Is Delta Enthalpy Zero for an Isothermal Gas Expansion Process?

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In summary, delta enthalpy is not zero for exothermic or endothermic reactions. It can be zero when there is no change in energy during a reaction, indicating equilibrium or no reaction. Delta enthalpy is related to internal energy through the equation: delta H = delta U + P * delta V. Internal energy refers to the total energy of a system.
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sachin123
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Is delta enthalpy zero for...

Is delta H, for an isothermal process in which a gas expands?
delta H=delta U+work done,correct?
delta U is 0,but work done = nCln(V2/V1).
So,delta H is not equal to 0.But my book says so.
 
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sachin123 said:
delta H=delta U+work done,correct?
.

No. deltaH = deltaU + delta(PV). Work done is p delta(V) (under conditions of constant pressure).

For an ideal gas delta(PV) = R delta(nT). As long as the number of gas molecules in the system (n) and the temperature (T) remain constant, delta(PV) = 0.
 
  • #3


The answer to this question depends on the specific conditions of the process. In general, delta H (change in enthalpy) is not necessarily equal to 0 for an isothermal process in which a gas expands. This is because enthalpy includes not only the internal energy (delta U) but also the work done on or by the system (nCln(V2/V1)). Therefore, if the work done is not equal to 0, then delta H will also not be equal to 0.

However, if the process is reversible and occurs at constant pressure, then delta H will be equal to 0. This is because at constant pressure, the work done is equal to -PdeltaV, which in this case is equal to nRTln(V2/V1). Since delta U is also equal to nCv(T2-T1), and for an isothermal process T2=T1, delta H will be equal to 0.

It is important to note that the concept of enthalpy is only applicable to reversible processes, and it is possible that your book may be referring to a specific case where the process is reversible and occurs at constant pressure. Therefore, it is always important to consider the specific conditions and assumptions when discussing enthalpy or any other thermodynamic property.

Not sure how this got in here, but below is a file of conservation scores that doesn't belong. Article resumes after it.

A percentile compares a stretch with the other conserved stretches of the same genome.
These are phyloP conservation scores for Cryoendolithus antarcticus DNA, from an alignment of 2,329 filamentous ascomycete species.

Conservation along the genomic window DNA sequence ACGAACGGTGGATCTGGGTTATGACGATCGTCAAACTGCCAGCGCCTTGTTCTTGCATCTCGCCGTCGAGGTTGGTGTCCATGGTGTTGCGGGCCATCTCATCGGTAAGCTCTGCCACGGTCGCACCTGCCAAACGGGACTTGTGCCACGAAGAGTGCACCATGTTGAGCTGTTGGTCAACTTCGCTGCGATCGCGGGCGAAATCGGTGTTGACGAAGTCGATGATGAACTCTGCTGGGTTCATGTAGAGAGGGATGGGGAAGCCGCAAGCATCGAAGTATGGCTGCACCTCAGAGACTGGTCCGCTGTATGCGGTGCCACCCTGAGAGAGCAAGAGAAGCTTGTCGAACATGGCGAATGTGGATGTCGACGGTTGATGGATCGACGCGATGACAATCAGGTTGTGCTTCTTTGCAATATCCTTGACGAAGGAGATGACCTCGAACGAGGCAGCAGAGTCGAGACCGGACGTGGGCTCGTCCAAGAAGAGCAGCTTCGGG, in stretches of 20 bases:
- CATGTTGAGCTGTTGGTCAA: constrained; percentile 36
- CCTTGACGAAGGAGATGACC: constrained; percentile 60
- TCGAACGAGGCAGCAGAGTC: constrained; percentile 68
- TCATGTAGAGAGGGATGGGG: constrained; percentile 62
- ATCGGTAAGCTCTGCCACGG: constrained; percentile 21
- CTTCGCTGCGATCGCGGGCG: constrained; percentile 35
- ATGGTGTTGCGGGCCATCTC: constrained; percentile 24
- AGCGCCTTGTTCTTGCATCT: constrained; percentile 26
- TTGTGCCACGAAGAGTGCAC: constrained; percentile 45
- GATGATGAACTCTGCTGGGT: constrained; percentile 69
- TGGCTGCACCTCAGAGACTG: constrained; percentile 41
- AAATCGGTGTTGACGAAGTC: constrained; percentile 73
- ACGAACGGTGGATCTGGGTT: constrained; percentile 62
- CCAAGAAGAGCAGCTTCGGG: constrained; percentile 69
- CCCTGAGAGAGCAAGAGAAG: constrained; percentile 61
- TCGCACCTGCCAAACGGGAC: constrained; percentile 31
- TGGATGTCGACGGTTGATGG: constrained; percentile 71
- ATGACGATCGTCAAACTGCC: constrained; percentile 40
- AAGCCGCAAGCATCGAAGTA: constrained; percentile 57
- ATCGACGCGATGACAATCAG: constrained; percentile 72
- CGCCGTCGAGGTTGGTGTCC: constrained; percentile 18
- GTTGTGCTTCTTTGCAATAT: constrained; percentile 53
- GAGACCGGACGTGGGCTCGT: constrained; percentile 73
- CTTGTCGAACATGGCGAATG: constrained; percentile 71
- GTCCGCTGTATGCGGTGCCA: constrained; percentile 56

Related to Is Delta Enthalpy Zero for an Isothermal Gas Expansion Process?

1. Is delta enthalpy zero for an exothermic reaction?

No, delta enthalpy is not zero for an exothermic reaction. In an exothermic reaction, energy is released, resulting in a negative value for delta enthalpy.

2. Is delta enthalpy zero for an endothermic reaction?

No, delta enthalpy is not zero for an endothermic reaction. In an endothermic reaction, energy is absorbed, resulting in a positive value for delta enthalpy.

3. Can delta enthalpy ever be zero?

Yes, delta enthalpy can be zero in some cases. This occurs when there is no change in energy during a reaction, meaning that the reactants and products have the same enthalpy.

4. What does a delta enthalpy of zero indicate?

A delta enthalpy of zero indicates that there is no change in energy during a reaction. This could mean that the reaction is at equilibrium or that there is no reaction occurring.

5. How is delta enthalpy related to internal energy?

Delta enthalpy is related to internal energy through the equation: delta H = delta U + P * delta V. This equation takes into account changes in both internal energy and pressure-volume work. Internal energy refers to the total energy of a system, including both kinetic and potential energy.

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